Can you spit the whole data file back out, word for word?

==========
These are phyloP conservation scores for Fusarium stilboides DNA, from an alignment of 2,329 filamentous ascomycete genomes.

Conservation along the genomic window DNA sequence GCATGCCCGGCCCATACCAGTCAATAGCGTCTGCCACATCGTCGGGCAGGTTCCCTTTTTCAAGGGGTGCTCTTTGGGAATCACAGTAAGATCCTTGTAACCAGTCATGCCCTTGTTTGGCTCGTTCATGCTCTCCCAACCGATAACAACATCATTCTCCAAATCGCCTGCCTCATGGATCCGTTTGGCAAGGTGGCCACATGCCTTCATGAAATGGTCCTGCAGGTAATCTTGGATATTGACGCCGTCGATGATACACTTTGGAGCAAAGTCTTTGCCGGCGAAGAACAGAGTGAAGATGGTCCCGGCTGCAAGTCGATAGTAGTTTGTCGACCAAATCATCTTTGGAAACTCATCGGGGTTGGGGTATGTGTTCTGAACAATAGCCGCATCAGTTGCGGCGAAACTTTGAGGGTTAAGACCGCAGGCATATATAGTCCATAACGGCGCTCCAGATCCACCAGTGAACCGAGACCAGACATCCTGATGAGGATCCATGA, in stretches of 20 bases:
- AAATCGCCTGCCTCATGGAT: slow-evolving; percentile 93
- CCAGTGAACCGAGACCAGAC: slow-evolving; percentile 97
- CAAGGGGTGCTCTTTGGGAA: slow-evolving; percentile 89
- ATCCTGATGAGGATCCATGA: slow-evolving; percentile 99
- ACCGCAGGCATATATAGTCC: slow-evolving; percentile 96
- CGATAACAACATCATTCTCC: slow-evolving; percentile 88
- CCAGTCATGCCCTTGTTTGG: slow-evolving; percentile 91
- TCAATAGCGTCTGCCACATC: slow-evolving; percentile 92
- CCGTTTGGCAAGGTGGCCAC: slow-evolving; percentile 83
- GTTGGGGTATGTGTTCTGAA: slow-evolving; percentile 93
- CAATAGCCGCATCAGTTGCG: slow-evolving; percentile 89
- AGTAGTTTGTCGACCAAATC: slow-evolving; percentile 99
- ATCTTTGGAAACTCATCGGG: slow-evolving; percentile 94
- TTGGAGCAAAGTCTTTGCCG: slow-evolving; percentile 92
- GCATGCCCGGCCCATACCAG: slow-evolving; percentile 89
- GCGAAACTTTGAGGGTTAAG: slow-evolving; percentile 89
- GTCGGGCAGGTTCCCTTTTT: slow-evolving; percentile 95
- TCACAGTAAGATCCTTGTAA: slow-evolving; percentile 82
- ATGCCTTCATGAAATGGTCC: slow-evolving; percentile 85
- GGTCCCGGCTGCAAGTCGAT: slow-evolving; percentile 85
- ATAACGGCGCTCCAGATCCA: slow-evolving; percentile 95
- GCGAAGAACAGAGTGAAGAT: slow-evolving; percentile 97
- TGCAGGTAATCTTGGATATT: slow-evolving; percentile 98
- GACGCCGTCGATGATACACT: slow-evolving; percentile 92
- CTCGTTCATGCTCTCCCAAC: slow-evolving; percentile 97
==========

These are phyloP conservation scores for Fusarium stilboides DNA, from an alignment of 2,329 filamentous ascomycete genomes.

Conservation along the genomic window DNA sequence GCATGCCCGGCCCATACCAGTCAATAGCGTCTGCCACATCGTCGGGCAGGTTCCCTTTTTCAAGGGGTGCTCTTTGGGAATCACAGTAAGATCCTTGTAACCAGTCATGCCCTTGTTTGGCTCGTTCATGCTCTCCCAACCGATAACAACATCATTCTCCAAATCGCCTGCCTCATGGATCCGTTTGGCAAGGTGGCCACATGCCTTCATGAAATGGTCCTGCAGGTAATCTTGGATATTGACGCCGTCGATGATACACTTTGGAGCAAAGTCTTTGCCGGCGAAGAACAGAGTGAAGATGGTCCCGGCTGCAAGTCGATAGTAGTTTGTCGACCAAATCATCTTTGGAAACTCATCGGGGTTGGGGTATGTGTTCTGAACAATAGCCGCATCAGTTGCGGCGAAACTTTGAGGGTTAAGACCGCAGGCATATATAGTCCATAACGGCGCTCCAGATCCACCAGTGAACCGAGACCAGACATCCTGATGAGGATCCATGA, in stretches of 20 bases:
- AAATCGCCTGCCTCATGGAT: slow-evolving; percentile 93
- CCAGTGAACCGAGACCAGAC: slow-evolving; percentile 97
- CAAGGGGTGCTCTTTGGGAA: slow-evolving; percentile 89
- ATCCTGATGAGGATCCATGA: slow-evolving; percentile 99
- ACCGCAGGCATATATAGTCC: slow-evolving; percentile 96
- CGATAACAACATCATTCTCC: slow-evolving; percentile 88
- CCAGTCATGCCCTTGTTTGG: slow-evolving; percentile 91
- TCAATAGCGTCTGCCACATC: slow-evolving; percentile 92
- CCGTTTGGCAAGGTGGCCAC: slow-evolving; percentile 83
- GTTGGGGTATGTGTTCTGAA: slow-evolving; percentile 93
- CAATAGCCGCATCAGTTGCG: slow-evolving; percentile 89
- AGTAGTTTGTCGACCAAATC: slow-evolving; percentile 99
- ATCTTTGGAAACTCATCGGG: slow-evolving; percentile 94
- TTGGAGCAAAGTCTTTGCCG: slow-evolving; percentile 92
- GCATGCCCGGCCCATACCAG: slow-evolving; percentile 89
- GCGAAACTTTGAGGGTTAAG: slow-evolving; percentile 89
- GTCGGGCAGGTTCCCTTTTT: slow-evolving; percentile 95
- TCACAGTAAGATCCTTGTAA: slow-evolving; percentile 82
- ATGCCTTCATGAAATGGTCC: slow-evolving; percentile 85
- GGTCCCGGCTGCAAGTCGAT: slow-evolving; percentile 85
- ATAACGGCGCTCCAGATCCA: slow-evolving; percentile 95
- GCGAAGAACAGAGTGAAGAT: slow-evolving; percentile 97
- TGCAGGTAATCTTGGATATT: slow-evolving; percentile 98
- GACGCCGTCGATGATACACT: slow-evolving; percentile 92
- CTCGTTCATGCTCTCCCAAC: slow-evolving; percentile 97